Why are we moving back to India now?
This is the first question our friends and acquaintances ask when they learn about our India plans. The first part of the answer lies in understanding why we immigrated to America in the first place.
The next lies in understanding the Kurugantis’ position on the two types of Indian immigrants. Poonam and I were always in the should-we camp. Barring my first six years in America (when I was unambiguously a passive should-we), I have vacillated between the active should-we and passive should-we camps. About 3-4 years, Poonam and I both crossed over to the active should-we camp but an interesting/cyclical thing played out. After nearly moving to Bangalore in early 2005 (more on this in a subsequent post), Poonam and my desire to move to India ebbed and flowed like two sine curves with a phase lag. In 2006, my sine curve had hit a local maxima while Poonam’s curve had reached a local minima. In mid-2007, our roles had reversed – she was ready, I wasn’t. And then came April 2008, when the planets, moons and Saturn’s rings all aligned in such a way that both Poonam and I got simultaneously primed and jazzed about moving to India. How did this come about? I had recently decided to leave Graspr – the startup where I had slaved for a year. Sometime earlier, Poonam had left her previous gig with a medical communications firm in order to find a better opportunity. So here we were… discussing our respective future plans in our living room after getting the kids to bed when… it suddenly flashed upon us (not unlike the Halley’s Comet) – our time had come. The time was indeed very opportunistic – in other respects too. Our older son was about to turn 5 and the younger one had recently turned 2. If we didn’t act now, it would be criminal.
So I’ve answered the “now” part of the question “Why are we moving back to India now?” What about the rest? My philosopher wife has a very succinct answer. According to her, there are four aspects to life – mind, body, heart, and soul. Our minds and bodies have been nourished extremely well (oh! so well indeed) in America for the past 16 years. But there is a yearning on the heart and soul fronts and we fervently believe that moving back to India would satisfy it.
Poonam’s right of course and I could have ended the post right here. But I want to peel another layer of the onion and provide some color on this ‘yearning’ that I talked about. Lest you think that we’ve had a miserable time in America, let me elaborate. The last 10 years in the SF Bay Area have been awesome. Both Poonam and I made strides and thoroughly enjoyed working in our respective fields. Having a group of 25+ classmates from BIT Mesra whom I’ve known for 20 years created a home away from home. Between our respective workplaces and involvement with various non-profit organizations, we made new friends – many of whom we’ll cherish for years to come. The confidence one accumulates, as a byproduct of pursuing the American dream, is hard to acquire anywhere else in the world. I feel privileged indeed.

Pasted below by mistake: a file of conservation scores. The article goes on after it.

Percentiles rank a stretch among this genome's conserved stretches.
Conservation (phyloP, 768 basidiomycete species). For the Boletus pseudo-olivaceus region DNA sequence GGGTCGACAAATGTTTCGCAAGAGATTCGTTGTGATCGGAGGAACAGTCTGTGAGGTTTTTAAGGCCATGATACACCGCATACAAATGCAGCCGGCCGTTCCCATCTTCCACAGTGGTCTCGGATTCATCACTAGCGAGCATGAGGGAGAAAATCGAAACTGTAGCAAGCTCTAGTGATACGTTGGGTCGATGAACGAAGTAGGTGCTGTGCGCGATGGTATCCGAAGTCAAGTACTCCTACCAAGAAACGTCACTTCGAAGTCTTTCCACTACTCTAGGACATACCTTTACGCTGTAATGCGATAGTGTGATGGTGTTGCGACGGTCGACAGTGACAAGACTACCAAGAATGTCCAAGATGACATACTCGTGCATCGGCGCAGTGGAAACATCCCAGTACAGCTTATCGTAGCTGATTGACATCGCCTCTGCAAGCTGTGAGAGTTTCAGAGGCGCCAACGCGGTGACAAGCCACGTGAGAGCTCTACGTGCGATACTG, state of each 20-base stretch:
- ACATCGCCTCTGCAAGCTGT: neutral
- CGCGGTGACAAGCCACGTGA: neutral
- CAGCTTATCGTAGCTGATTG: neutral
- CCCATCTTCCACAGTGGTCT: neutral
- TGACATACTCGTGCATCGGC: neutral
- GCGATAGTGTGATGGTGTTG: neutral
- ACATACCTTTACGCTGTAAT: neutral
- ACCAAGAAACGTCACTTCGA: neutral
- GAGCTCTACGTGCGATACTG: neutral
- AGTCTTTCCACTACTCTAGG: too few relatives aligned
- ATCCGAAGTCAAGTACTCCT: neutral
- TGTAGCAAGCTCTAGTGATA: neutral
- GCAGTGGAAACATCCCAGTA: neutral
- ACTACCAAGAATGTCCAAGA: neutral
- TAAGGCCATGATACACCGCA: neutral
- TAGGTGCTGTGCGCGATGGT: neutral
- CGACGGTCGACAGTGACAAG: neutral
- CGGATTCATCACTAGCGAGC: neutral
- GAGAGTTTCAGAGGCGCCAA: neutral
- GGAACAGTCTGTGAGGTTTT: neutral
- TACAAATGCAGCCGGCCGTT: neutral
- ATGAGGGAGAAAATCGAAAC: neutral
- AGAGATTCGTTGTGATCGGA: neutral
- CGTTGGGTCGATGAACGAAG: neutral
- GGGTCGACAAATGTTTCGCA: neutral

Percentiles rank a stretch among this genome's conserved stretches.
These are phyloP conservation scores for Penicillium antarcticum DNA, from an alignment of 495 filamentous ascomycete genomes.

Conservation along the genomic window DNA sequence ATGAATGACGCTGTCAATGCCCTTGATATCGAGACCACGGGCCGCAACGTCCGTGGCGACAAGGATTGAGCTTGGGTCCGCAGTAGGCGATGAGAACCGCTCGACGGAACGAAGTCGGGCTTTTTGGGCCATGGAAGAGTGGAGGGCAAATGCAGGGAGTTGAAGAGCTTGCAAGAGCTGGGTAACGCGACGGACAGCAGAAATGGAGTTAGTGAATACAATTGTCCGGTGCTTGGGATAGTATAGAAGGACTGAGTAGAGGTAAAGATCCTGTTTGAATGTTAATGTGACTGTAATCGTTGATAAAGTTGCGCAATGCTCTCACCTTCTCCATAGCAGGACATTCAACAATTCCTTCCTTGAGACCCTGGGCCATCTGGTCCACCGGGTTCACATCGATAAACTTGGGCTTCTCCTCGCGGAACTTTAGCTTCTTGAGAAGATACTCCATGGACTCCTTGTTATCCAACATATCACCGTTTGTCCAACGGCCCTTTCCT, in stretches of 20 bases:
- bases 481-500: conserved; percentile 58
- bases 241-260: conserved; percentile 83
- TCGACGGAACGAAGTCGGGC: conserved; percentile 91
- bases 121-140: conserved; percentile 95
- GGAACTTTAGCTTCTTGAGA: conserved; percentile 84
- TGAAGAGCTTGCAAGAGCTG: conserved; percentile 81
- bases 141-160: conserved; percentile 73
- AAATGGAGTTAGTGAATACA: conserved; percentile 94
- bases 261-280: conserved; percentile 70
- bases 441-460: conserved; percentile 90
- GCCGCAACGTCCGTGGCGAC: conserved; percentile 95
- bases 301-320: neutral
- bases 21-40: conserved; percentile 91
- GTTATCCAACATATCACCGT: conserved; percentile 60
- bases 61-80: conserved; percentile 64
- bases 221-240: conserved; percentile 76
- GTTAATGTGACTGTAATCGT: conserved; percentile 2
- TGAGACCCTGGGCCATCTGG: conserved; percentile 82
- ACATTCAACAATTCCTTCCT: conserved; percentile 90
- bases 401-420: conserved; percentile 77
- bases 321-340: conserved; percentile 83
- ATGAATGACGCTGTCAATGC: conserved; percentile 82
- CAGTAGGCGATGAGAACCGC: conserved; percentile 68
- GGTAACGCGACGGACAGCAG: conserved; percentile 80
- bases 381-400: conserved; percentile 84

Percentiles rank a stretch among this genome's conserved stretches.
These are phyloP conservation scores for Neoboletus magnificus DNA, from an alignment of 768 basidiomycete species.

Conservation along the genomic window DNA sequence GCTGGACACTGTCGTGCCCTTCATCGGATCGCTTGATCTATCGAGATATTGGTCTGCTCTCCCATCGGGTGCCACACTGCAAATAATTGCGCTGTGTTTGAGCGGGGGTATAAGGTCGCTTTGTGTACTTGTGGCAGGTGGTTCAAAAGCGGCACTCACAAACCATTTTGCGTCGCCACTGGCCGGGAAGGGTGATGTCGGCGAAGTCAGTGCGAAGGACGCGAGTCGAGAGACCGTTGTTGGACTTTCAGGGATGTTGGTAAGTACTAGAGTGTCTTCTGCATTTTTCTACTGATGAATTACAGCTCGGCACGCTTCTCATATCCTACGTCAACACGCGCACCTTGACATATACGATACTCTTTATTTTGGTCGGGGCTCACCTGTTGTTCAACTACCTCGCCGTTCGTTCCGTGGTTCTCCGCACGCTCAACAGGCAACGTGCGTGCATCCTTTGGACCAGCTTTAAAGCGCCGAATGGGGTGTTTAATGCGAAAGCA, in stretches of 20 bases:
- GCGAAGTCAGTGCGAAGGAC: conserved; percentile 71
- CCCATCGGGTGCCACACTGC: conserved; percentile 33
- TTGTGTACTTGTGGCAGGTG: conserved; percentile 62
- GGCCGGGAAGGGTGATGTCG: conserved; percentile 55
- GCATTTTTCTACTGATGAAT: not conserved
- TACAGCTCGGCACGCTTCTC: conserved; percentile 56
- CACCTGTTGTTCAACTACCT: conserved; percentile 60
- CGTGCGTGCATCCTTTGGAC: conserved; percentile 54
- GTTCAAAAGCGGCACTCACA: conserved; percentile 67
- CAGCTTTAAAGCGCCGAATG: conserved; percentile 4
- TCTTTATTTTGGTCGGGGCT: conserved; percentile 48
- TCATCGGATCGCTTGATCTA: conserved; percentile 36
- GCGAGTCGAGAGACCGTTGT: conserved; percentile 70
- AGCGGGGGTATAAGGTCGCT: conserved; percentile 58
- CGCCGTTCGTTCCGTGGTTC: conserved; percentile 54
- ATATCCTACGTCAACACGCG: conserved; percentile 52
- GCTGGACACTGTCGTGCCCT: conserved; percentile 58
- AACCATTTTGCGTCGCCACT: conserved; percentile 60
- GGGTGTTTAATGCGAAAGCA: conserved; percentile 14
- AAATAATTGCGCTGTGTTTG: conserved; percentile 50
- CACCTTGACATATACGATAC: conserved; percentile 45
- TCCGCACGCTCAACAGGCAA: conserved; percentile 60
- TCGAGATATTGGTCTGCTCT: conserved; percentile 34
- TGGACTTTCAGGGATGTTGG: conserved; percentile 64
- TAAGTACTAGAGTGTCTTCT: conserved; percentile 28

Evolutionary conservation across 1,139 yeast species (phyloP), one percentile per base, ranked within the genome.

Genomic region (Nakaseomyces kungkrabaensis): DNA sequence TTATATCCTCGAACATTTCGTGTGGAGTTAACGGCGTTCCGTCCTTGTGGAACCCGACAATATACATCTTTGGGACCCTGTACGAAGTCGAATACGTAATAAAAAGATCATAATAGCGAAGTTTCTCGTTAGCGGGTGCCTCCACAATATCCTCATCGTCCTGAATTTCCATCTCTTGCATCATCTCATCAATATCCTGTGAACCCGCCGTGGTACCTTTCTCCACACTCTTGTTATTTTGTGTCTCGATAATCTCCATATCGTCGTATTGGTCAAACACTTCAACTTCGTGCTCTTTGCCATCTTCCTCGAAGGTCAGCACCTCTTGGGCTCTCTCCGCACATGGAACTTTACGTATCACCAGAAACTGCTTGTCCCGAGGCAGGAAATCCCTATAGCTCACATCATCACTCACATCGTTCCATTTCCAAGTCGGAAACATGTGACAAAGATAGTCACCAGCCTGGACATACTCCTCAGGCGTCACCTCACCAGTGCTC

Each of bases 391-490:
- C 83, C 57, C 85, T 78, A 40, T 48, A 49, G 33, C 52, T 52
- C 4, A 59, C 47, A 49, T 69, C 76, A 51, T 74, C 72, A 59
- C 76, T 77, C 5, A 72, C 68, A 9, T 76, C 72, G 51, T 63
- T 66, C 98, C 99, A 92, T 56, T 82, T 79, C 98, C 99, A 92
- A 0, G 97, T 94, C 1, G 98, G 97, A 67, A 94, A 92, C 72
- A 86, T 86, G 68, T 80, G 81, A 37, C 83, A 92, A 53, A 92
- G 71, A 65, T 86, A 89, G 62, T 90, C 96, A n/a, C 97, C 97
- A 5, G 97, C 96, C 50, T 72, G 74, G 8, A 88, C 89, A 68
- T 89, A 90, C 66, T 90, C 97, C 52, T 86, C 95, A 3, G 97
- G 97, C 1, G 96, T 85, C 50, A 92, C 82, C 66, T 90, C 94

The essential difference between the laydown-rooter and the should-we has less to do with the proverbial melting pot and more to do with how they reconcile with their Indian roots. Mathematically speaking,
Indian roots = immediate family (parents & siblings) + larger Indian community
The laydown-rooter‘s emotional (read “Indian root”) needs are satisfied with the annual/biannual trips he makes to India. The occasional visit of his immediate family to America is an added bonus. The should-we craves for more interactions with the immediate family and wants to engage more with the Indian community. Let’s bring this discussion back to my personal perspective – of an active should-we.
On the family front, my parents have visited us in America exactly twice – their second visit was in 2004. Considering that my dad is in his early 70’s, suffered a minor illness during his last visit to America, and has been fighting a low-intensity duel with asthma for several decades now, he cannot be expected to do any heavy international travel. It was completely reasonable when he announced last year that he won’t be traveling to America (or any other country for that matter) anymore (of course I was shocked initially). My second son (who was born in Jan 2006) hasn’t seen his grandparents yet. There’s something wrong with this picture.
Coming to the second half of the Indian roots equation – larger Indian community. My heart (and Poonam’s) has always bled for the disenfranchised. Over the years, we have donated money and time to several different non-profit organizations – touching causes in America (Yahoo! Employee Foundation, MS Society, American Cancer Society, American Lung Association, March of Dimes, Build.org, Leukemia & Lymphoma Society, and Organization for Autism Research) and India (Asha for Education, Rejuvenate India Movement, Indians for Collective Action, India Literacy Program). But I have to confess that our hearts resonate more with India-related causes compared to any other causes. Moreover, Poonam and I want to do more than just fundraising for India related causes. This is only possible in India.
I left India 16 years with a 100% Indian composition. I return to India with a composition that is 60% Indian and 40% American. I salute my two favorite melting pots in the world – India and America.
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